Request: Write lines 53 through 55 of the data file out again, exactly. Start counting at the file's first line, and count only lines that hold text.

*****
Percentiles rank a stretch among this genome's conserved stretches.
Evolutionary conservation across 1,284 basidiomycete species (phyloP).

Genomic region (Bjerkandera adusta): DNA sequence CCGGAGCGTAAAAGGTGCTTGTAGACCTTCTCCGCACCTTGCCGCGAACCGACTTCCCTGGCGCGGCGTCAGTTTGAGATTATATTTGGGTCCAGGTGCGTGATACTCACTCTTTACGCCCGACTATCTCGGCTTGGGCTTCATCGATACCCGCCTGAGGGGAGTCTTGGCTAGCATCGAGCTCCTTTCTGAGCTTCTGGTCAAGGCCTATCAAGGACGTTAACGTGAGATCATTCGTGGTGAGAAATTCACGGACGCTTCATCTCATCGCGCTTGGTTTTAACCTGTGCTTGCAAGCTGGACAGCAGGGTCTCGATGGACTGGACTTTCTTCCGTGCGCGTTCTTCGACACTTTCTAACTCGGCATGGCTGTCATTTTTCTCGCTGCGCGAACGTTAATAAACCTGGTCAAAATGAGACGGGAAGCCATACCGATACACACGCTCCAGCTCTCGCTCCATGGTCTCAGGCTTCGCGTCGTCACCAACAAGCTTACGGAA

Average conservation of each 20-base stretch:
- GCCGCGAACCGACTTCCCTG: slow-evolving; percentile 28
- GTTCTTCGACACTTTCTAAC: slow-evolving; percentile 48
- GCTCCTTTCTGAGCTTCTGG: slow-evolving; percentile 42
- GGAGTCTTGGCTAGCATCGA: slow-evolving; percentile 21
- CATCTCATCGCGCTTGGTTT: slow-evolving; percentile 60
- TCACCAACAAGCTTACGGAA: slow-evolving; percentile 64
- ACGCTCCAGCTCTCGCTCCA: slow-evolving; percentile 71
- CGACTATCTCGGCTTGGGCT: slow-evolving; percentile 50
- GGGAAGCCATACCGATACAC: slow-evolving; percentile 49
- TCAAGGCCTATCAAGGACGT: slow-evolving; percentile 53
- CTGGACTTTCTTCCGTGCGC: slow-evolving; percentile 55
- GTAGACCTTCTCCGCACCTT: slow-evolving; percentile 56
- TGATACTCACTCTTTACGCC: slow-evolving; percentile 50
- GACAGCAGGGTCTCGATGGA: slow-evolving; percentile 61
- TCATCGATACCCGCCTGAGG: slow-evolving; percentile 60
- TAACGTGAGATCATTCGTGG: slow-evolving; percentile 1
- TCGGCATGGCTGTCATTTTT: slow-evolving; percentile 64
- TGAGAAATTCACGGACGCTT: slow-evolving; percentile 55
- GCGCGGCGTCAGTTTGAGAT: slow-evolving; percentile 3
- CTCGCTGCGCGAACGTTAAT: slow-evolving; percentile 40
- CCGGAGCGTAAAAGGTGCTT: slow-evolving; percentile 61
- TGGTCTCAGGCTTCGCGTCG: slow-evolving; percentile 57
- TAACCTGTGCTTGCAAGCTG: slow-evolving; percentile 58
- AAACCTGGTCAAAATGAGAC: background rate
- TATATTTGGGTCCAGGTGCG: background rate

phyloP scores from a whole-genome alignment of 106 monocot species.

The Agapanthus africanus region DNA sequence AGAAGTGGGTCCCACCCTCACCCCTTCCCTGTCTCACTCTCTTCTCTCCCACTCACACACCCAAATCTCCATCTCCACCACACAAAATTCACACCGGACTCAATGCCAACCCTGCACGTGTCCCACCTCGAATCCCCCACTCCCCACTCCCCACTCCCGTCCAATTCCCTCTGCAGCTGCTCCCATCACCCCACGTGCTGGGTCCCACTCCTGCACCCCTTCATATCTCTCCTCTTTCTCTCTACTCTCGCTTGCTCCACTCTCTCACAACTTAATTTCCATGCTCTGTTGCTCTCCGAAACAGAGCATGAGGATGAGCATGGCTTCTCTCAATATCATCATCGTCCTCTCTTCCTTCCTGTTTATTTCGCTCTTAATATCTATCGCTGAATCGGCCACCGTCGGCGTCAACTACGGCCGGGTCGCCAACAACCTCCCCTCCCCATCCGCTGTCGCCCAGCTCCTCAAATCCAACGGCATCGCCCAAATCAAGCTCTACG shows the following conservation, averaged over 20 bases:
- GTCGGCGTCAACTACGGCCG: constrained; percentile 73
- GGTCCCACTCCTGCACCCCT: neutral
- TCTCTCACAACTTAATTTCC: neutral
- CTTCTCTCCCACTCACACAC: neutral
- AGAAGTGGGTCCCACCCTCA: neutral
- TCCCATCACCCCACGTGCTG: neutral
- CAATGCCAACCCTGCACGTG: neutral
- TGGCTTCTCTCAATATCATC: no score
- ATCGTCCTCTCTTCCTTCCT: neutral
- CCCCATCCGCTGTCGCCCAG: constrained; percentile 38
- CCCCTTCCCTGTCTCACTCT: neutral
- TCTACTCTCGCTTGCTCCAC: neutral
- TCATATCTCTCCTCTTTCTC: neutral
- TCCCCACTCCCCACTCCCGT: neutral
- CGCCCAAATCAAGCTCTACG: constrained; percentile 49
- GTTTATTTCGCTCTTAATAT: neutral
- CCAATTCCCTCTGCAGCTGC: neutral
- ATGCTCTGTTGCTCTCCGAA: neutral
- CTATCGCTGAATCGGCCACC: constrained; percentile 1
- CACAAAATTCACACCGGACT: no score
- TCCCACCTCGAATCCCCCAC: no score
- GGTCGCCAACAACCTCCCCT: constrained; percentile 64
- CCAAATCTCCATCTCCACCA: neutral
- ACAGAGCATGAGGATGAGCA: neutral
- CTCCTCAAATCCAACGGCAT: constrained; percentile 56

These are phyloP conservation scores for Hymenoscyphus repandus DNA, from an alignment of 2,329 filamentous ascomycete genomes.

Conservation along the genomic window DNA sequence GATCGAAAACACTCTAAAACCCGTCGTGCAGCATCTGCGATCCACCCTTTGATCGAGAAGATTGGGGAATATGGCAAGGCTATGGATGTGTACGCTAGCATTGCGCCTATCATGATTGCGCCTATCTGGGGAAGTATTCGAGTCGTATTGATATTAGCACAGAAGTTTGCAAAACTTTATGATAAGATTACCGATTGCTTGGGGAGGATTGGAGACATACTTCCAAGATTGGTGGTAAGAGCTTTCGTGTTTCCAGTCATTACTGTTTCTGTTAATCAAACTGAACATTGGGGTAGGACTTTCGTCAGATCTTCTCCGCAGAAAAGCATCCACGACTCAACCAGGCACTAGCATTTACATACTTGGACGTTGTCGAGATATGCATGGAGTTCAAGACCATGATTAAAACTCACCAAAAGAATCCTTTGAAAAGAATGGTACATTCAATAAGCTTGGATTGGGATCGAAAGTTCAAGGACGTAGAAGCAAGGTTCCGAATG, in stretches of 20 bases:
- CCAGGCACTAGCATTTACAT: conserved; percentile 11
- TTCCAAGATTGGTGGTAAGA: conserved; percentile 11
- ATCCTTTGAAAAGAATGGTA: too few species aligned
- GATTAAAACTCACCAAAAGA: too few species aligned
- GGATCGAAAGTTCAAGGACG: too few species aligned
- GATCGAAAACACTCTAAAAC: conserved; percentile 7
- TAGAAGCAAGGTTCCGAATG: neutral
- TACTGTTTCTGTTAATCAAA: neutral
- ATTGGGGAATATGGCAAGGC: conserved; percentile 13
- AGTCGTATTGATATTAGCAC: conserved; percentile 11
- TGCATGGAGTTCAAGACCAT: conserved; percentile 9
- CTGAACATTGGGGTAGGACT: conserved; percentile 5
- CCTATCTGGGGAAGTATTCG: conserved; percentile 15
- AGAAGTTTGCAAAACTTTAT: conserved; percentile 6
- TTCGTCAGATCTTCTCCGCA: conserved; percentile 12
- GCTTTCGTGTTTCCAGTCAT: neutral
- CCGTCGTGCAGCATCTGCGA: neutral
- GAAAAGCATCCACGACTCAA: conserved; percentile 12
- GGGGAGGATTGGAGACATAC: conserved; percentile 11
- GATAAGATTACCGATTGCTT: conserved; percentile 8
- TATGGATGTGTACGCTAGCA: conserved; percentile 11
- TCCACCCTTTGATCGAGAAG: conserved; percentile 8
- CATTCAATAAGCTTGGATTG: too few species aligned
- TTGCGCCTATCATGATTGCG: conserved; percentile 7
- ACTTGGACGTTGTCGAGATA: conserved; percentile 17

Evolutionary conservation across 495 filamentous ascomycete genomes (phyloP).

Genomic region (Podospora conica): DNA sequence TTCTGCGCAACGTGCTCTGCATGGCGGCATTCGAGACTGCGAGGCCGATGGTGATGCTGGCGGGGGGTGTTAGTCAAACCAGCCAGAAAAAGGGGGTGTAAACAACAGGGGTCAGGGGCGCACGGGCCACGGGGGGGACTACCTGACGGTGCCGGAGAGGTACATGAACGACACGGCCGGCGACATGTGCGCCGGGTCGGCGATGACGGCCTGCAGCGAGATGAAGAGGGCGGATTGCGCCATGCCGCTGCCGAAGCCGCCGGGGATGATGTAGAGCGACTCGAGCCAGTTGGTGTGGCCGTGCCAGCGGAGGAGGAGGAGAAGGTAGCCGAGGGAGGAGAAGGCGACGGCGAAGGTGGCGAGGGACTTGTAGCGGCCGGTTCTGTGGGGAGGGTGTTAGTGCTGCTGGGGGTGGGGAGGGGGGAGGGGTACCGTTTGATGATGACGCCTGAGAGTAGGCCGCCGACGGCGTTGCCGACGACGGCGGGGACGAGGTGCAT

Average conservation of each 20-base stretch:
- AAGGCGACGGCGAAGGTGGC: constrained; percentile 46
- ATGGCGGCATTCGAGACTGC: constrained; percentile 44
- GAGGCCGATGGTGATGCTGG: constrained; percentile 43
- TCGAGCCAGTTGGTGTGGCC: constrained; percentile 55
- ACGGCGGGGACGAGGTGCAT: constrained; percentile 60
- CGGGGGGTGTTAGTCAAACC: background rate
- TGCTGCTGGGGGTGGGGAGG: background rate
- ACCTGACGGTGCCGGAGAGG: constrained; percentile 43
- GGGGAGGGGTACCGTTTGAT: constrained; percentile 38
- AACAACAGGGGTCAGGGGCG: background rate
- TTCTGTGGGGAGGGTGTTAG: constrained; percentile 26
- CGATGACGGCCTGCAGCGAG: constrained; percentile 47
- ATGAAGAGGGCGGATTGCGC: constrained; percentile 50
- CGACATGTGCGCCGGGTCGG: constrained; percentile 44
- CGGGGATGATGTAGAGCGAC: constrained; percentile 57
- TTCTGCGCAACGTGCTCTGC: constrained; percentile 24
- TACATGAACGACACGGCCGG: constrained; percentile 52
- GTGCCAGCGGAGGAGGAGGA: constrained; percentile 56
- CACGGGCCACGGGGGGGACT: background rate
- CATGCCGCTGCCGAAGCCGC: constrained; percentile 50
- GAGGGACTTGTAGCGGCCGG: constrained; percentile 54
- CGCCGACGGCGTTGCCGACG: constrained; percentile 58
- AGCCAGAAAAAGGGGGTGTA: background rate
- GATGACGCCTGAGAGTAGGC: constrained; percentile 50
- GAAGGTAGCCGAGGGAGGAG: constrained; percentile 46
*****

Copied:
- GGTCGCCAACAACCTCCCCT: constrained; percentile 64
- CCAAATCTCCATCTCCACCA: neutral
- ACAGAGCATGAGGATGAGCA: neutral